An example showing how to use the IProfiler interface is provided in the common sample code (common.h), and then used in sampleNMT.

1.5. NVProf

CUDA provides a command line profiler called nvprof. This profiler can be used on any CUDA program to report timing information about the kernels launched during execution, data movement between host and device, and CUDA API calls used. It can be configured in various ways to report only timing information for a portion of execution of the program, or to also report traditional CPU sampling profile information together with GPU information.

The nvprof tool can be run with TensorRT applications. It is recommended to turn on as much debug information as possible in the application to provide the most information in the profiler output.
Note: For TensorRT, each layer may launch one or more kernels to perform its operations. The exact kernels launched depends on the optimized network and the hardware present. Depending on the choices of the builder, there may be many additional operations that reorder data interspersed with layer computations. Some reformat operations may be implemented as device-to-device memory copies, others with custom kernels.

Decoding the kernel names back to layers in the original network can be complicated. Some kernels are templated with many types and sizes as arguments. Some names include internal block sizes and other configuration information. When interpreting results from the profiler, it is recommended to start with the IProfiler interface to get per-layer timing information before using nvprof to get per-kernel timing information.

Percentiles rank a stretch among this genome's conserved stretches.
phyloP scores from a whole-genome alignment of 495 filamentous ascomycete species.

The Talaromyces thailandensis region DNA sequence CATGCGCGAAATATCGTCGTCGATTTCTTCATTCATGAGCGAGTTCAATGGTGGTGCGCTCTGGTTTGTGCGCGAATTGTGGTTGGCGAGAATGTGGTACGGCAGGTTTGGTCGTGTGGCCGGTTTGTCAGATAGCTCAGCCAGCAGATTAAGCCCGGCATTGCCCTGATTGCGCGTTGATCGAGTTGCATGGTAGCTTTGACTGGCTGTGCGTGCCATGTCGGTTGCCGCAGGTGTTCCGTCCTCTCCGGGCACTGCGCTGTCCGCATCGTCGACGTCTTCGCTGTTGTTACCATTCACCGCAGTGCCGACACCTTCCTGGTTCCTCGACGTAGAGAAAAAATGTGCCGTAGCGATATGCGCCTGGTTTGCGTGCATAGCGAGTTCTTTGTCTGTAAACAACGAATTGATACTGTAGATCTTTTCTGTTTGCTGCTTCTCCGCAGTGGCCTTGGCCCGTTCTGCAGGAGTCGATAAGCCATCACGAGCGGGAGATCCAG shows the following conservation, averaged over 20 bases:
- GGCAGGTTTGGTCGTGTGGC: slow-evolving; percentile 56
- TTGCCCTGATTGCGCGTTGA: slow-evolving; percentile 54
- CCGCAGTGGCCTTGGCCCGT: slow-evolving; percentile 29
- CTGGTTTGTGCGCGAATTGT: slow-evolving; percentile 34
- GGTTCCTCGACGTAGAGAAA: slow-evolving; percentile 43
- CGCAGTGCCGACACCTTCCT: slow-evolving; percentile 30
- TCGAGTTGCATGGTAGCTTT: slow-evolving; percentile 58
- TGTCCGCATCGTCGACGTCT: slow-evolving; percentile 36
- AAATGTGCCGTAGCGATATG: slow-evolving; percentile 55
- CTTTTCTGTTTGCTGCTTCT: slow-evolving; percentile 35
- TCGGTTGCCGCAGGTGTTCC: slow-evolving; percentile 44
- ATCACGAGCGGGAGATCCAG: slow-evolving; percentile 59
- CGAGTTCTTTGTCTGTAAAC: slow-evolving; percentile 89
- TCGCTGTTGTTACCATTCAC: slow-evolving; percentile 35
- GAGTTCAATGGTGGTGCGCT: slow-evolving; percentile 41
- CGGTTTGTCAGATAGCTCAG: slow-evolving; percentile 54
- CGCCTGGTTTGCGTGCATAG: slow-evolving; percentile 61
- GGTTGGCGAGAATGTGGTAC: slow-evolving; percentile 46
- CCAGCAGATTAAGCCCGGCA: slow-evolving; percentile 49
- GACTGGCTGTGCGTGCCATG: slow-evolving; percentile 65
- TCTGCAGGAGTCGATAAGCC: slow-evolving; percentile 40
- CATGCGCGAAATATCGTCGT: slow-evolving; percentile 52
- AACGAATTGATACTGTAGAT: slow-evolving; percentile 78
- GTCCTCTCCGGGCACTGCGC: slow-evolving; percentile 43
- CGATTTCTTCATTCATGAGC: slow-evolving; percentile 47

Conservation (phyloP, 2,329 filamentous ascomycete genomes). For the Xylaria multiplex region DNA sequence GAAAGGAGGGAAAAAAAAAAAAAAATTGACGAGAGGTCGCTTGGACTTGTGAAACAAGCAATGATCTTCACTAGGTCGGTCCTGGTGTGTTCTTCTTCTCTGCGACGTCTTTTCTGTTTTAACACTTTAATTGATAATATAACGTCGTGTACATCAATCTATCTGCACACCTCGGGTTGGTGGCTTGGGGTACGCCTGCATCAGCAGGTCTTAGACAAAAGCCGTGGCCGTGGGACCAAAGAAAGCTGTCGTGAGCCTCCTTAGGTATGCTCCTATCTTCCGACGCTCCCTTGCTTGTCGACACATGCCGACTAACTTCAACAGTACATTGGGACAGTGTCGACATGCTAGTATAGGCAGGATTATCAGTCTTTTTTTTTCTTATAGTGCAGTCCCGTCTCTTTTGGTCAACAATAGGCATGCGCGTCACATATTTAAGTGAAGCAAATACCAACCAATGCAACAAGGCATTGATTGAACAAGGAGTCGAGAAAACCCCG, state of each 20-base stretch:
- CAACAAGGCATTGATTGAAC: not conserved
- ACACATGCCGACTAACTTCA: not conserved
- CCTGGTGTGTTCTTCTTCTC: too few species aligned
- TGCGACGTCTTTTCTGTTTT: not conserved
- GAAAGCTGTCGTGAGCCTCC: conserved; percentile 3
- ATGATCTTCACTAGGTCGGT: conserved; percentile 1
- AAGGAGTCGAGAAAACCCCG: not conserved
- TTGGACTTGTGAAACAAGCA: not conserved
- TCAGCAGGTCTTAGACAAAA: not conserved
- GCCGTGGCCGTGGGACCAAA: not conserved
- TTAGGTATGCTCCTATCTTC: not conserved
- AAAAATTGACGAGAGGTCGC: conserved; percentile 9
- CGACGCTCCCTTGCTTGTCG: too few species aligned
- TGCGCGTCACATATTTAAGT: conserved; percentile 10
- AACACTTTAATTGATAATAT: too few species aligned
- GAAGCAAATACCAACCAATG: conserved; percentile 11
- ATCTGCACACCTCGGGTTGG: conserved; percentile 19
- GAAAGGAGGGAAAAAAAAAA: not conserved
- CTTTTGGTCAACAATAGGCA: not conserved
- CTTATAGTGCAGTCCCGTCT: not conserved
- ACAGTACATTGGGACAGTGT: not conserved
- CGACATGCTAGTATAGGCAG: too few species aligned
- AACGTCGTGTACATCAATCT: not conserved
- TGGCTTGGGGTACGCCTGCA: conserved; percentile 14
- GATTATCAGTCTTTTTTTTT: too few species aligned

When running nvprof, it is recommended to only enable it after the engine has been built. During the build phase, all possible tactics are tried and timed. Using nvprof for this portion of the execution will not show any meaningful performance measurements and will include all possible kernels, not the ones actually selected for inference. One way to limit the scope of nvprof is to:
First phase
Structure the application to build and then serialize the engines in one phase.
Second phase
Load the serialized engines and run inference in a second phase.
Third phase
Run nvprof on this second phase only.

1.6. Memory

Tracking memory usage can be as important as execution performance. Usually, memory will be more constrained on the device than on the host. To keep track of device memory, the recommended mechanism is to create a simple custom GPU allocator that internally keeps some statistics then uses the regular CUDA memory allocation functions cudaMalloc and cudaFree.

A custom GPU allocator can be set for the builder IBuilder for network optimizations, and for IRuntime when deserializing engines. One idea for the custom allocator is to keep track of the current amount of memory allocated, and to push an allocation event with a timestamp and other information onto a global list of allocation events. Looking through the list of allocation events allows profiling memory usage over time. For guidance on how to determine the amount of memory a model will use, see FAQs, question How do I determine how much device memory will be required by my network?.